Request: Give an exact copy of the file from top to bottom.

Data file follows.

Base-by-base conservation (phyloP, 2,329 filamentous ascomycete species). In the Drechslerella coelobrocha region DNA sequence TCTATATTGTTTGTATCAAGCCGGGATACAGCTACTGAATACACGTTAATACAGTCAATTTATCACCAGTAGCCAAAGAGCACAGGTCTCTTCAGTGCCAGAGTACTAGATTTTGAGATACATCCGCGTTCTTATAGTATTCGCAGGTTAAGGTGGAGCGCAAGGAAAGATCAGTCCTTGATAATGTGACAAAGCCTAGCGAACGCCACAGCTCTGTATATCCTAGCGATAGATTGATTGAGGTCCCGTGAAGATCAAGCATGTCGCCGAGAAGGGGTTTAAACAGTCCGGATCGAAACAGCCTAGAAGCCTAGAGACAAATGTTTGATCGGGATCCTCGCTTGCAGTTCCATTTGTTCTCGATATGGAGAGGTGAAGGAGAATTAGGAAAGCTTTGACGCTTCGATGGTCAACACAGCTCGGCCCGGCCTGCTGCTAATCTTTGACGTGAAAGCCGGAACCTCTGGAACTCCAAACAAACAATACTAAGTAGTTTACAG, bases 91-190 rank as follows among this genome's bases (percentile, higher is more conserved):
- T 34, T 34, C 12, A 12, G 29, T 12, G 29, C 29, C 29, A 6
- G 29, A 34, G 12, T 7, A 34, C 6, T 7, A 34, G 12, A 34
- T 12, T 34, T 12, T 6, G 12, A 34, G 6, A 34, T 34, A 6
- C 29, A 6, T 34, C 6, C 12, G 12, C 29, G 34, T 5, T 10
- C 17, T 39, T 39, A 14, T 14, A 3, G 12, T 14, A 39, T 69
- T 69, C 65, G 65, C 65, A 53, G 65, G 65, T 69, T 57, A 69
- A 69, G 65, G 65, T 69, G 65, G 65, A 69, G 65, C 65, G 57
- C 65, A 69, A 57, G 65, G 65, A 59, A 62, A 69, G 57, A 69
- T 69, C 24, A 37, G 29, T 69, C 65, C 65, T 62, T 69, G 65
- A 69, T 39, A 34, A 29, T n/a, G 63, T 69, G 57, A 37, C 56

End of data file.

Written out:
Base-by-base conservation (phyloP, 2,329 filamentous ascomycete species). In the Drechslerella coelobrocha region DNA sequence TCTATATTGTTTGTATCAAGCCGGGATACAGCTACTGAATACACGTTAATACAGTCAATTTATCACCAGTAGCCAAAGAGCACAGGTCTCTTCAGTGCCAGAGTACTAGATTTTGAGATACATCCGCGTTCTTATAGTATTCGCAGGTTAAGGTGGAGCGCAAGGAAAGATCAGTCCTTGATAATGTGACAAAGCCTAGCGAACGCCACAGCTCTGTATATCCTAGCGATAGATTGATTGAGGTCCCGTGAAGATCAAGCATGTCGCCGAGAAGGGGTTTAAACAGTCCGGATCGAAACAGCCTAGAAGCCTAGAGACAAATGTTTGATCGGGATCCTCGCTTGCAGTTCCATTTGTTCTCGATATGGAGAGGTGAAGGAGAATTAGGAAAGCTTTGACGCTTCGATGGTCAACACAGCTCGGCCCGGCCTGCTGCTAATCTTTGACGTGAAAGCCGGAACCTCTGGAACTCCAAACAAACAATACTAAGTAGTTTACAG, bases 91-190 rank as follows among this genome's bases (percentile, higher is more conserved):
- T 34, T 34, C 12, A 12, G 29, T 12, G 29, C 29, C 29, A 6
- G 29, A 34, G 12, T 7, A 34, C 6, T 7, A 34, G 12, A 34
- T 12, T 34, T 12, T 6, G 12, A 34, G 6, A 34, T 34, A 6
- C 29, A 6, T 34, C 6, C 12, G 12, C 29, G 34, T 5, T 10
- C 17, T 39, T 39, A 14, T 14, A 3, G 12, T 14, A 39, T 69
- T 69, C 65, G 65, C 65, A 53, G 65, G 65, T 69, T 57, A 69
- A 69, G 65, G 65, T 69, G 65, G 65, A 69, G 65, C 65, G 57
- C 65, A 69, A 57, G 65, G 65, A 59, A 62, A 69, G 57, A 69
- T 69, C 24, A 37, G 29, T 69, C 65, C 65, T 62, T 69, G 65
- A 69, T 39, A 34, A 29, T n/a, G 63, T 69, G 57, A 37, C 56